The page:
Misread Finances: Not Understanding the GVC Holdings Stock Slide
This week’s leading example of junk financial reporting comes to us courtesy of the UK’s Independent, along with a healthy handful of poker-news outlets who’ve re-reported on a dip in GVC Holdings share price following its acquisition of moribund online-gambling operator bwin.party.
GVC won out over industry rival 888 Holdings in a months-long bidding war for bwin.party that culminated early this month in a £1.1 billion reverse takeover. The GVC deal had to be slightly juicier because of the way it was constructed, with a higher stock-swap percentage involved. What followed, as you’ll see, was wholly naturally and predictable, despite all the bre “Fresh doubts over Bwin deal after GVC shares plunge,” screamed the Independent. “GVC’s takeover offer is now almost identical in value to the one BwinParty rejected from the bigger bidder, 888.”
From there, the Independent piece goes on to show how, per the Independent’s own “calculations,” that the GVC deal isn’t so great after all. As the Wind-Dependent tells us:
GVC’s shares have tumbled since its offer was accepted. As much of its bid was to be funded by BwinParty’s shareholders accepting GVC shares instead of cash, the whole value of its offer has sunk, too.
From valuing Bwin at 130p a share at the time of the bid, it has now fallen to just 116p. Meanwhile, shares in 888 have remained fairly steady, so its suggested cash and shares offer would still have been at the level of around 115p-116p which was rejected by Bwin.
Terming the GVC slide a “collapse,” the piece continued its markedly pro-888 slant by suggesting that it would have been much better for bwin.party to have accepted 888’s offer, because then bwin.party woukdn’t be broken up, as appears likely under the terms of the now-accepted GVC deal.
Other than for the purposes of meeting a news-reporting deadline, however, the truth of the tale is that whichever company won the bidding war for bwin.party was going to suffer a share-price hit as a result. Worse, in terms of disguising the mechanics of GVC Holdings’ stock “collapse,” the Independent utterly fails to mention that the 15% slump in GVC’s price occurred almost entirely on September 3rd and 4th, the specific news cycle when it became publicly known that bwin.party would be switching sides and accepting the sweetened GVC bid over one from 888.
Here’s the proof, courtesy of the 30-day share-price ticker for GVC Holdings stock:
Except for that little dip on September 9th, which was quickly recovered, GVC’s price has been remarkably balanced. It’s important to understand that it’s bwin.party itself that’s the dead, rotting albatross in the whole affair. No one could absorb that company without being prepared to lose some money in the process, and both GVC and 888 understood that going into the buyout negotiations. After all, solid and highly profitable companies are seldom for sale; it’s usually the dumpster fires of the corporate world that end up on the selling block.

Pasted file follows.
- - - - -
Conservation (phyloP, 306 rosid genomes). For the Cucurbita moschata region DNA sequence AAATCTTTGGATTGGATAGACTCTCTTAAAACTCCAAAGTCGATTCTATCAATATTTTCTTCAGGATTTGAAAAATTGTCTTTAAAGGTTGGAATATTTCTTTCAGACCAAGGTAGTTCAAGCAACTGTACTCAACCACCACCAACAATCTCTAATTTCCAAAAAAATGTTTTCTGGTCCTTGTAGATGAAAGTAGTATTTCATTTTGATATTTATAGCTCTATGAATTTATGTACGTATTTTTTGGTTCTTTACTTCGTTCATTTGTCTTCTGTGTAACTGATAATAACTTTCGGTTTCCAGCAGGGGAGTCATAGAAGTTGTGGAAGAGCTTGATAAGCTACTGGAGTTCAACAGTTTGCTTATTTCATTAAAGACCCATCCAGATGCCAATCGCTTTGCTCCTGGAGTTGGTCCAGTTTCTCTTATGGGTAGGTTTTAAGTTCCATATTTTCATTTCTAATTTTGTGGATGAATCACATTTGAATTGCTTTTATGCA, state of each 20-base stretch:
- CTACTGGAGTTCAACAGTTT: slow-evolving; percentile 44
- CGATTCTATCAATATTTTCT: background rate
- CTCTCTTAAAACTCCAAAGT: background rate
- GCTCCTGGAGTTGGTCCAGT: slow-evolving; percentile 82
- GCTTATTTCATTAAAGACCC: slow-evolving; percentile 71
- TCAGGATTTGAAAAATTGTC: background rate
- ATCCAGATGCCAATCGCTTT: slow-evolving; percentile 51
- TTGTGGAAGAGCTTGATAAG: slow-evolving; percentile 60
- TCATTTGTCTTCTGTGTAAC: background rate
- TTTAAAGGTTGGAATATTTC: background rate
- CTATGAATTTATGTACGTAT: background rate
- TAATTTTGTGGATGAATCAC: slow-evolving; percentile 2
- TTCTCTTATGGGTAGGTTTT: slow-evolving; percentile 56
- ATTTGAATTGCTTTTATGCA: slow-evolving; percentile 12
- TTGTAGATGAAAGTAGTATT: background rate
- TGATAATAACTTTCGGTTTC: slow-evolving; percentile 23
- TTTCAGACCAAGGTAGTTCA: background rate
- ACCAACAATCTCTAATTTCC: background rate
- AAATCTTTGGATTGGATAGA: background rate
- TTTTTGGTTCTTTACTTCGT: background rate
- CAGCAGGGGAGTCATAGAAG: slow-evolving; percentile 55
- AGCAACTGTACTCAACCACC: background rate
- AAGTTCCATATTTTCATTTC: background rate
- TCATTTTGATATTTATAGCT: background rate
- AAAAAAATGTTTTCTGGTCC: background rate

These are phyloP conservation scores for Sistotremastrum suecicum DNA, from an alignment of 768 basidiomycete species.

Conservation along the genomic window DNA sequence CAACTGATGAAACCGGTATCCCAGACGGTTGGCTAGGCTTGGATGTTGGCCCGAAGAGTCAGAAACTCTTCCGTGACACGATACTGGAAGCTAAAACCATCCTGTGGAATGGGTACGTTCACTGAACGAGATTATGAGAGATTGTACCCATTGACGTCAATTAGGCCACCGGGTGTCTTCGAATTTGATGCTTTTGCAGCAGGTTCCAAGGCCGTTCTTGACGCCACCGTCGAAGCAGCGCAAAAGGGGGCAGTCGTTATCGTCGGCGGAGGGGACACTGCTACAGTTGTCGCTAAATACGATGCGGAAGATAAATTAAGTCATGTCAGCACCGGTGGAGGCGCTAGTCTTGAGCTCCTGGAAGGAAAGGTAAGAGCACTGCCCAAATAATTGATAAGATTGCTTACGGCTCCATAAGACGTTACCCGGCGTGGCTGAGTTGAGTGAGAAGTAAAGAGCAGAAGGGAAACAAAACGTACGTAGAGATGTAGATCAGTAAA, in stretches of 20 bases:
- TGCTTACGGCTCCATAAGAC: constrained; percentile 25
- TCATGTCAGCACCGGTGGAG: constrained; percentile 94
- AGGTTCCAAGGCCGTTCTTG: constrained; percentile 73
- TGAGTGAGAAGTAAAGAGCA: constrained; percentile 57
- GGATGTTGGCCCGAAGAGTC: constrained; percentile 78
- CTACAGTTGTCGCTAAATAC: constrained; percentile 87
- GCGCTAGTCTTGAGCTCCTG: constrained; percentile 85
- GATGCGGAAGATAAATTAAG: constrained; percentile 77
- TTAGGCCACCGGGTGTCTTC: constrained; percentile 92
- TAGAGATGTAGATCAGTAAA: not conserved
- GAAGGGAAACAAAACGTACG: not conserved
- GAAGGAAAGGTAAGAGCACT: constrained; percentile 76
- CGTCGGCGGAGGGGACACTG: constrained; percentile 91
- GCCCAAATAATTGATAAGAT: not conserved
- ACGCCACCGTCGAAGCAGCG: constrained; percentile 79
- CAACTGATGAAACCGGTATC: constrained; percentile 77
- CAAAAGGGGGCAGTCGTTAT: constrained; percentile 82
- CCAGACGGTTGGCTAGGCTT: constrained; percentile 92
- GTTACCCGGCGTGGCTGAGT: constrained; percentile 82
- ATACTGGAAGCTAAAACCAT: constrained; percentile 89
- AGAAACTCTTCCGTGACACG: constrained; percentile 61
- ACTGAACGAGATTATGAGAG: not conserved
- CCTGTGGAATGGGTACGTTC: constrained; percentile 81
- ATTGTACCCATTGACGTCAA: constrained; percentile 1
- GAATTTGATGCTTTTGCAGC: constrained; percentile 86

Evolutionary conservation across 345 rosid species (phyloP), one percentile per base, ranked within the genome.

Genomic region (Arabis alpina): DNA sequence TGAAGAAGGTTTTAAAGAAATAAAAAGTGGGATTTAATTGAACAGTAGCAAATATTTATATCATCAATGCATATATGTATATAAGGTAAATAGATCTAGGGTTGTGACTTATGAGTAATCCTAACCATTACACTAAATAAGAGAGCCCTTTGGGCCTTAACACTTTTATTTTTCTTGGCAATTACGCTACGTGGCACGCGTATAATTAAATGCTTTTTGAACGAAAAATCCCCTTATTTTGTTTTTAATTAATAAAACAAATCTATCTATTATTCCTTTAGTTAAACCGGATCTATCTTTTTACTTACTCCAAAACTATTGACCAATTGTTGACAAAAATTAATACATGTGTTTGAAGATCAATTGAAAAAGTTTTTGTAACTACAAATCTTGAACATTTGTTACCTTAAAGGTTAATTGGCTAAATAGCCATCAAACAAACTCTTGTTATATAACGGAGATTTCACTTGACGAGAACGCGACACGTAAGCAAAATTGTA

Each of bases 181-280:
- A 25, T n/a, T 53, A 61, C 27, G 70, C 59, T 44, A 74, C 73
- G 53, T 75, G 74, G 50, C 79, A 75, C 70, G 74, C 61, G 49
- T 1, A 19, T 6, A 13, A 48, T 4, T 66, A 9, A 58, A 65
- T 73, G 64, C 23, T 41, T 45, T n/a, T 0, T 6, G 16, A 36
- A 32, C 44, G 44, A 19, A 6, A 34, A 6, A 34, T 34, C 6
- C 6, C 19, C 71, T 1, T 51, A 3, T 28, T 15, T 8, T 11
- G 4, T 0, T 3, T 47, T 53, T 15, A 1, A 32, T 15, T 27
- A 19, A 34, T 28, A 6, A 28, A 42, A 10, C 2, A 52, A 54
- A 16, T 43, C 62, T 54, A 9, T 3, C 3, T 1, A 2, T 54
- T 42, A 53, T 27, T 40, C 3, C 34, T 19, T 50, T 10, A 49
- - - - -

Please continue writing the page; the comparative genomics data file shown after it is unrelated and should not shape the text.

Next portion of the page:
As for 888’s share price, in comparison, the Independent exhibits the same myopia. “Meanwhile,” reads the same story, “shares in 888 have remained fairly steady, so its suggested cash and shares offer would still have been at the level of around 115p-116p which was rejected by Bwin.”
Well, no. 888’s own share price itself dipped when it looked like they’d be the ones getting bwin.party instead of GVC. What 888’s shares have done is to hold steady or recover slightly amid general investor relief that they’re the ones not going to have to deal with trying to turn around years of bwin.party’s red ink.
To illustrate this, let’s compare the share prices of 888 and GVC over the last three months, which covers most of the period when the the two companies were waging their bidding war for bwin.party.
And now, the same three-month period for GVC (these two images also via Google Finance):
The two aren’t quite mirror images, but they clear show reverse-matching trends: Whoever was likeliest to be stuck with bwin.party at any given moment got to see its share price take a dive. (That tells you a whole lot about the investment sector thinks about bwin.party, too.)
Anyhow, what the Independent produced — and what several poker news outlets dutifully copied — was a steaming pile of crap. There’s been utterly no “collapse” of GVC Holdings’ stock price other than directly attributable to the company’s pending takeover of bwin.party. Any stories claiming otherwise are false and misleading.